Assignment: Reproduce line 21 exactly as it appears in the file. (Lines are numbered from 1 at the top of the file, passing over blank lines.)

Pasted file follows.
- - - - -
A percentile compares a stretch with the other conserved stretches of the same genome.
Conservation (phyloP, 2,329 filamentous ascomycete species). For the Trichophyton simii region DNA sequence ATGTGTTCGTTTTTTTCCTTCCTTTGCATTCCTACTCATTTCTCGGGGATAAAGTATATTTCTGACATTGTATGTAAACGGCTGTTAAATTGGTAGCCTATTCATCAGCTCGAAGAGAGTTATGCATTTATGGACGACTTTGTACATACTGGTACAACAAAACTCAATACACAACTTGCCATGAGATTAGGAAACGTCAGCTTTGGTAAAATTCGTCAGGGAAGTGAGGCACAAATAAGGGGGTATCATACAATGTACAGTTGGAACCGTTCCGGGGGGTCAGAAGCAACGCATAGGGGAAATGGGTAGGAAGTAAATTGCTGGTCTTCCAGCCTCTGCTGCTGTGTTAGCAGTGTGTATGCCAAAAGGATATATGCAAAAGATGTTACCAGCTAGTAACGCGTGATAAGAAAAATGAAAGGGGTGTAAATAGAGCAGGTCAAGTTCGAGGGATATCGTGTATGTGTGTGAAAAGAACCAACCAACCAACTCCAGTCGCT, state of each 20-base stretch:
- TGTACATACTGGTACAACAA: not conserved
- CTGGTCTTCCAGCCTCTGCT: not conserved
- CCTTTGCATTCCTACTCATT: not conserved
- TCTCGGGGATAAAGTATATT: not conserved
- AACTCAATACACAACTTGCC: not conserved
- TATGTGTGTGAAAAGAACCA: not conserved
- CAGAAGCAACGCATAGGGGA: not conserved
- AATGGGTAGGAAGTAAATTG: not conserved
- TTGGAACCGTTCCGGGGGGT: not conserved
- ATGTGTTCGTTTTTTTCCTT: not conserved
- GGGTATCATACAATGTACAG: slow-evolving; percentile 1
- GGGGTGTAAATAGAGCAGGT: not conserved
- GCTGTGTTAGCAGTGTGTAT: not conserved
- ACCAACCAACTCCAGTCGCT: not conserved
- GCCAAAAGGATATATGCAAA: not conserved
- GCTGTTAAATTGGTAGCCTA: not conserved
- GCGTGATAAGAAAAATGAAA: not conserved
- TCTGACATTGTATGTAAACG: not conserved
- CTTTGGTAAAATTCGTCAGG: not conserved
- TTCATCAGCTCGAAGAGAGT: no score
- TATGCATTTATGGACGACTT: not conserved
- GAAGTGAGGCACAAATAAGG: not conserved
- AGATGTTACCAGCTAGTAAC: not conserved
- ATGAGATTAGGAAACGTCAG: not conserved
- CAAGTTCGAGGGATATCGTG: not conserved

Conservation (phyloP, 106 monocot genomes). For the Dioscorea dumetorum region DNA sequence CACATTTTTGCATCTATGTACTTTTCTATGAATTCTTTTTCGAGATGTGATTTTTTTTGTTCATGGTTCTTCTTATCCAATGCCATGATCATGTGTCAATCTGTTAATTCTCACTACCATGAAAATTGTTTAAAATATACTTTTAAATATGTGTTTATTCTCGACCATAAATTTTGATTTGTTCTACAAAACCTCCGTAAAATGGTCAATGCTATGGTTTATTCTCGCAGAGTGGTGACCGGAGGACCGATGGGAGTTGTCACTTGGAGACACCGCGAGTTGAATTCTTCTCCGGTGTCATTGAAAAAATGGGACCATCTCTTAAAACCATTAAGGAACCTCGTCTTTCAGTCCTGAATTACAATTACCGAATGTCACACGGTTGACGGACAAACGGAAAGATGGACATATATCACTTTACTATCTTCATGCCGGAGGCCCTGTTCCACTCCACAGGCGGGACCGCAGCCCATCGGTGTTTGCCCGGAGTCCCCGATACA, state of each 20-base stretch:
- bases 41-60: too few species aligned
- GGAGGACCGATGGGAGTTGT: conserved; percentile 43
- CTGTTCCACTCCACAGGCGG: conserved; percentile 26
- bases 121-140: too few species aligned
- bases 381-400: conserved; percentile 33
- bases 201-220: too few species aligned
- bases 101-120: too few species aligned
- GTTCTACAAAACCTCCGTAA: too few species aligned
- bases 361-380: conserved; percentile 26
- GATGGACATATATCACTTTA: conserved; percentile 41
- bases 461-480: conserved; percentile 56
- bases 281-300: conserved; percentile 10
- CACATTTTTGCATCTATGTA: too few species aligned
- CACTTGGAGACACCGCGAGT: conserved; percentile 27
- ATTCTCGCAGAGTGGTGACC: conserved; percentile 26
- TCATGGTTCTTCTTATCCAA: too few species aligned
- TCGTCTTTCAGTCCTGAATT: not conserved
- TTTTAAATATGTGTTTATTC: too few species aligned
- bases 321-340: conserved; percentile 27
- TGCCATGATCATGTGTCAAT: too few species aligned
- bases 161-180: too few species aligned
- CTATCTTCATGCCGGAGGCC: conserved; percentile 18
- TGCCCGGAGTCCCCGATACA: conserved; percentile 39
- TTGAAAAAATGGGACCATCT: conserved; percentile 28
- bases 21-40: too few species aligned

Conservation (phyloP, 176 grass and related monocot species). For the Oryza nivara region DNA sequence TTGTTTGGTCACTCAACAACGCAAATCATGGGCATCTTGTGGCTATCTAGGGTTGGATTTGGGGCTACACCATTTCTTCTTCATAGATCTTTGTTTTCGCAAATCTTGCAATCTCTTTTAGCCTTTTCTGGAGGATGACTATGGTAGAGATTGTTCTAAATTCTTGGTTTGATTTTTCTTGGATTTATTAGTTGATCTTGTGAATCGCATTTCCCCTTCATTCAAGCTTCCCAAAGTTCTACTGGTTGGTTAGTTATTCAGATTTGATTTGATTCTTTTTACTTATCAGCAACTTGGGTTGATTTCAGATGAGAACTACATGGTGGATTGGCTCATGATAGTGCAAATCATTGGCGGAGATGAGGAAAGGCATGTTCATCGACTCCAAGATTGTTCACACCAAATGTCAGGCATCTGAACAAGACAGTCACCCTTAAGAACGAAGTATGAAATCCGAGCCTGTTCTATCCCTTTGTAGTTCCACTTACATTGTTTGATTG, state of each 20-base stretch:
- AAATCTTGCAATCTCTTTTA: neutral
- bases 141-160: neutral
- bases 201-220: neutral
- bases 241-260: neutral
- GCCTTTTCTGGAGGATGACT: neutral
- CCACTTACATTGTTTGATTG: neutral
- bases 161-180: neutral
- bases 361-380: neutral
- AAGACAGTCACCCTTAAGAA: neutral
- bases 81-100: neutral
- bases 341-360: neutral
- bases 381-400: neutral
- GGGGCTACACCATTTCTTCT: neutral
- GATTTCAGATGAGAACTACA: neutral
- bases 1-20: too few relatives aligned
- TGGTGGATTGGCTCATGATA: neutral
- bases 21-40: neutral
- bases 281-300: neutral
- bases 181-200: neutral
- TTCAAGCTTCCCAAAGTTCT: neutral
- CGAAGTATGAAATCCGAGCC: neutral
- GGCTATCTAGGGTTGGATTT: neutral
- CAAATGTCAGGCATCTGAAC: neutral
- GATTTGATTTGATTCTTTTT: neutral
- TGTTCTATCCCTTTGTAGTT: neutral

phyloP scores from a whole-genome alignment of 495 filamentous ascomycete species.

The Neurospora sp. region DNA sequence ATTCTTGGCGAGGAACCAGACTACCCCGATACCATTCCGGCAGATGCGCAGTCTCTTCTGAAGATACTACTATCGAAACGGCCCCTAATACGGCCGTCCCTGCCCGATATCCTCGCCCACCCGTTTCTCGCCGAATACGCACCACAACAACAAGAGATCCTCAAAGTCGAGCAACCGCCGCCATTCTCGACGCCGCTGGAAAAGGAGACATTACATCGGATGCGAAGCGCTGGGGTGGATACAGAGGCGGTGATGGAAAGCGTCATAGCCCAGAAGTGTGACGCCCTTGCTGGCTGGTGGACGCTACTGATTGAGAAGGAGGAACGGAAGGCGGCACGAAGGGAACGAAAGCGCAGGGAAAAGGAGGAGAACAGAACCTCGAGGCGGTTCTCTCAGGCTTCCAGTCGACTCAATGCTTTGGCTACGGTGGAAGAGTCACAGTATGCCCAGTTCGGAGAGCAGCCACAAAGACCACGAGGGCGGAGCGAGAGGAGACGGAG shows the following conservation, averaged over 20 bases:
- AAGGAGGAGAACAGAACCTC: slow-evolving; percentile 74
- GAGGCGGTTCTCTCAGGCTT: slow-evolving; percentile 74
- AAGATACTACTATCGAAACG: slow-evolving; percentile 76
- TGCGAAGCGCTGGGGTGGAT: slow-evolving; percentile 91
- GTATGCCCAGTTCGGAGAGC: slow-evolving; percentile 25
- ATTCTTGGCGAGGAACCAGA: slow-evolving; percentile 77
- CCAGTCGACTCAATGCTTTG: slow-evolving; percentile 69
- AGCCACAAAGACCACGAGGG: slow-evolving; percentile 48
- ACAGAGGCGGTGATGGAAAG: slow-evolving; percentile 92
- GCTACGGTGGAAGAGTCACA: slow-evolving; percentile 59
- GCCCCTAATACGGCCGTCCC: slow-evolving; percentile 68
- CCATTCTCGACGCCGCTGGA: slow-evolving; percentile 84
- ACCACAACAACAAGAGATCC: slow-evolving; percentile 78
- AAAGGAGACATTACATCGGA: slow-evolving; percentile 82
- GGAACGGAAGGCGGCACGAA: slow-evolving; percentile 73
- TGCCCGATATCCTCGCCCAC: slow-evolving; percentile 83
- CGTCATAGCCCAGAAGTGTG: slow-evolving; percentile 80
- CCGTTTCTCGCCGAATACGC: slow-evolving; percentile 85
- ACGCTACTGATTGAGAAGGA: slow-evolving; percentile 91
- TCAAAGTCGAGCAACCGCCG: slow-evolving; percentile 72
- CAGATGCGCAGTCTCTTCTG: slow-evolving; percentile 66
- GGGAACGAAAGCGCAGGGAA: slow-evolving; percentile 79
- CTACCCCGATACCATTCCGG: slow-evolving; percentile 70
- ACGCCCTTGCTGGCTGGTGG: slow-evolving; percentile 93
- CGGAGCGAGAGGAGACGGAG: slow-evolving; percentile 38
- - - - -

- CTTTGGTAAAATTCGTCAGG: not conserved